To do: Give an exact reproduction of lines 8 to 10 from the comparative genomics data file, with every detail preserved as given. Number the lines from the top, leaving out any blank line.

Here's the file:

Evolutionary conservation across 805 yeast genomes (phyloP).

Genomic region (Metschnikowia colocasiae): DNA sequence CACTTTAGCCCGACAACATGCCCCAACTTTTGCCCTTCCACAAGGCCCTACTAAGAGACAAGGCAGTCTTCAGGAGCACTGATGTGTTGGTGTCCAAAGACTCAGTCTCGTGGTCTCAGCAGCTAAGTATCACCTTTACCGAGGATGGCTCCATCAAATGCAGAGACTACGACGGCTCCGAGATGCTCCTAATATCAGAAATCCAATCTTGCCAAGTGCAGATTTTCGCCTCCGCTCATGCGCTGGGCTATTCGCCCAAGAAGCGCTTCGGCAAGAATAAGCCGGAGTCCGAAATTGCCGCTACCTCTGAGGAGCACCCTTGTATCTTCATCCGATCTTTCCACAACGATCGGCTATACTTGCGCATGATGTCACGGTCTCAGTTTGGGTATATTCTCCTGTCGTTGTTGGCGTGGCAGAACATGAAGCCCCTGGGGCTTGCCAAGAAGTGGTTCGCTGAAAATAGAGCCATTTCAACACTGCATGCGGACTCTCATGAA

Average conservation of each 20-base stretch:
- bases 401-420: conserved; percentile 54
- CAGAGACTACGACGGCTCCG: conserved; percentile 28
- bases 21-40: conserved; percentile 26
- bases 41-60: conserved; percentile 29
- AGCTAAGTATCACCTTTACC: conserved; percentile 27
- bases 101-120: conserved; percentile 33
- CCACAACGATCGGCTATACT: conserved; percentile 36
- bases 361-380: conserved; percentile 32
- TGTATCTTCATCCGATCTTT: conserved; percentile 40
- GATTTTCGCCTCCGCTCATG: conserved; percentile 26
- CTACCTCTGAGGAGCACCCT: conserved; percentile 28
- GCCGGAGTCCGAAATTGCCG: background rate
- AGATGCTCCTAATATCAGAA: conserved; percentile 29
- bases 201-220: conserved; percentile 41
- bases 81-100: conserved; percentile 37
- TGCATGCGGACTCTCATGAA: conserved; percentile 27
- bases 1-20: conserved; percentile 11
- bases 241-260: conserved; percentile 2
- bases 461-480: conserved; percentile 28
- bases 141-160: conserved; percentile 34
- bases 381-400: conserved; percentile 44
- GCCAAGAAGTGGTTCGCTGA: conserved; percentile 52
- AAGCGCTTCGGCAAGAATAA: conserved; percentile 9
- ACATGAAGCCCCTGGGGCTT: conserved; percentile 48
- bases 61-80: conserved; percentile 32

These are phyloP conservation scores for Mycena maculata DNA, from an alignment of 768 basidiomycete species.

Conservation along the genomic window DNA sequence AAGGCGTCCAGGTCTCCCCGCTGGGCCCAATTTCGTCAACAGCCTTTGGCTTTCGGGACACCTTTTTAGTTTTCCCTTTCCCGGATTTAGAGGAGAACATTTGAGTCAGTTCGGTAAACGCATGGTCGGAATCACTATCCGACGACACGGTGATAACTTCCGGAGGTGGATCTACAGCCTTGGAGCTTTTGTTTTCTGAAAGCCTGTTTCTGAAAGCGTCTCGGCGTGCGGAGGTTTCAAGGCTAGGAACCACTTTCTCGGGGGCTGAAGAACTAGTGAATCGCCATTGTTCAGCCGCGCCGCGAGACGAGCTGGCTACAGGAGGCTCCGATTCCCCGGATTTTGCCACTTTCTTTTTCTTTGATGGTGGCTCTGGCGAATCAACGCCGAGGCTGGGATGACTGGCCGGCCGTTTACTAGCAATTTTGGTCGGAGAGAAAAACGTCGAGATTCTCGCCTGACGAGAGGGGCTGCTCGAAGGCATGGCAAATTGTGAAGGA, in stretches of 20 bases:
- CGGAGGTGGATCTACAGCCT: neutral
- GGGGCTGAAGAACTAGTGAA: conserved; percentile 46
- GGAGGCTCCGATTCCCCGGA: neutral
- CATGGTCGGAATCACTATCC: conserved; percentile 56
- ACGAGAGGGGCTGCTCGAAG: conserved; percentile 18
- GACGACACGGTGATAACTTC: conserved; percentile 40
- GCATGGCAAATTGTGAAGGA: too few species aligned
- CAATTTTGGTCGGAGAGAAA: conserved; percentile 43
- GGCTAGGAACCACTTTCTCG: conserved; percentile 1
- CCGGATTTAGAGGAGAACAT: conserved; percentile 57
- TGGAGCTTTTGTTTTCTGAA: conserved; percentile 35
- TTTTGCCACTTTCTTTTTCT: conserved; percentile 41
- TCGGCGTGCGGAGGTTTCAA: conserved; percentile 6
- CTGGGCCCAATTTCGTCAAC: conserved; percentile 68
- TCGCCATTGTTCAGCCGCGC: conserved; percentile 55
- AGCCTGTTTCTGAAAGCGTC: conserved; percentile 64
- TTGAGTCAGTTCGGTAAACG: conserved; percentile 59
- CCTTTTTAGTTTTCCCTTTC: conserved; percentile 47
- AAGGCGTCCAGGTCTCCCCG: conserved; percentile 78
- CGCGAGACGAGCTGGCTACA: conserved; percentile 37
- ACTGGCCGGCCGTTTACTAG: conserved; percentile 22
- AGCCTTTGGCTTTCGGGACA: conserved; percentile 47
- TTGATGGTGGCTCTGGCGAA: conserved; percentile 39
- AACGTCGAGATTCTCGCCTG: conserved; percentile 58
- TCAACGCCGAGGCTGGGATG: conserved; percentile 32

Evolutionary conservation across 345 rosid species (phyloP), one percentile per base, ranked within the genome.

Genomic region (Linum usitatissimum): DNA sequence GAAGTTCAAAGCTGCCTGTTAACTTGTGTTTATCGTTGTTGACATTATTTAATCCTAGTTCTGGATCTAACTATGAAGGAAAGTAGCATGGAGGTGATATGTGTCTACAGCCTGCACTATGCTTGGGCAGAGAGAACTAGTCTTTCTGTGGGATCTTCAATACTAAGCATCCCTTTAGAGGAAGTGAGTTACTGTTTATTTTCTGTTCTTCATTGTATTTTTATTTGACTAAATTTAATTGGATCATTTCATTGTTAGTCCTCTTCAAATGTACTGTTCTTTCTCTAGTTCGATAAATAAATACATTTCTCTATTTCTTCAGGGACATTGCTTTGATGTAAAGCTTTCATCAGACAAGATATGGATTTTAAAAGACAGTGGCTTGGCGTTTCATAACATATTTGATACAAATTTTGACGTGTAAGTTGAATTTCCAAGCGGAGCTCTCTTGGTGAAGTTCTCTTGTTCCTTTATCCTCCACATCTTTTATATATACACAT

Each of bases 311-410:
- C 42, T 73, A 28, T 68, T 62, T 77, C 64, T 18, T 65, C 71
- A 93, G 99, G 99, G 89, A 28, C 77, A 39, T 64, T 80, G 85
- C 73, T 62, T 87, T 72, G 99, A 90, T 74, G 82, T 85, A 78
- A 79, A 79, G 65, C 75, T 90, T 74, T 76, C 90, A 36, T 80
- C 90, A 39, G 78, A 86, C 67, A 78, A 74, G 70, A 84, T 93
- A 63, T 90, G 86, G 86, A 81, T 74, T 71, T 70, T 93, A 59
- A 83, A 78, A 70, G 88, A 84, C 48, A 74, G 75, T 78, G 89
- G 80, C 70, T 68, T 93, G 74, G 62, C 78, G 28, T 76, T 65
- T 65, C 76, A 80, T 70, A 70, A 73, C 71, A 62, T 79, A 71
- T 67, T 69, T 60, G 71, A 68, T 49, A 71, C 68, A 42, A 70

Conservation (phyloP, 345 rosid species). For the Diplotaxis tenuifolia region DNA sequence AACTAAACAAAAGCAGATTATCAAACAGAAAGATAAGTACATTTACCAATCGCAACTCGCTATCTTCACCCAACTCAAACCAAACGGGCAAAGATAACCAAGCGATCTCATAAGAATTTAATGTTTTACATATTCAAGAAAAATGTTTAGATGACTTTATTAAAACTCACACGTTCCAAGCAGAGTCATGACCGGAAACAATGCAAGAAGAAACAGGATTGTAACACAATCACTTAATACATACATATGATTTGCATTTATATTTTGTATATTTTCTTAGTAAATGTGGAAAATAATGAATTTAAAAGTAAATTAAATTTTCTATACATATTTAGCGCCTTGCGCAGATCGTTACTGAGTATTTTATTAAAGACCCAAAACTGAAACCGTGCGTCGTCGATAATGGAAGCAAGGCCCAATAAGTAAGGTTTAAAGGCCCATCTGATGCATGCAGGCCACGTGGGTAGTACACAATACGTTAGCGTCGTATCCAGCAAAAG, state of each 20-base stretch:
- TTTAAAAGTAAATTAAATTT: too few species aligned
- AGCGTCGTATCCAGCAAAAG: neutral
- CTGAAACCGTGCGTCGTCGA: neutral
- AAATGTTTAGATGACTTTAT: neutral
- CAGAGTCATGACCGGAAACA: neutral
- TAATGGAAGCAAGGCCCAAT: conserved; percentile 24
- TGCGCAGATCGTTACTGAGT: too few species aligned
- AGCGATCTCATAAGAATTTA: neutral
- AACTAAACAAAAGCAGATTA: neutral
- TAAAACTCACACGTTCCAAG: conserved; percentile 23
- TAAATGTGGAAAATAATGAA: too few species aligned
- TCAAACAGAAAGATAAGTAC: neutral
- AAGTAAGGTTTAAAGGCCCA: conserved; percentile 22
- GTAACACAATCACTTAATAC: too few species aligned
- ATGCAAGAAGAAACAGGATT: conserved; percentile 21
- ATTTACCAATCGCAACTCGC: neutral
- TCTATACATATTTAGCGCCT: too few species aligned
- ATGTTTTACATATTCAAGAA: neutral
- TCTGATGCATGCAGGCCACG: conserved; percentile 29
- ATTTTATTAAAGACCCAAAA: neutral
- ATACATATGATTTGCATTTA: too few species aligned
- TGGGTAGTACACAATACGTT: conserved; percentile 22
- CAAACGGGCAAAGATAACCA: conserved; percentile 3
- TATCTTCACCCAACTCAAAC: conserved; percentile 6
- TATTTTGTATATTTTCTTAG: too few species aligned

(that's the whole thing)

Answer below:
- AGCTAAGTATCACCTTTACC: conserved; percentile 27
- bases 101-120: conserved; percentile 33
- CCACAACGATCGGCTATACT: conserved; percentile 36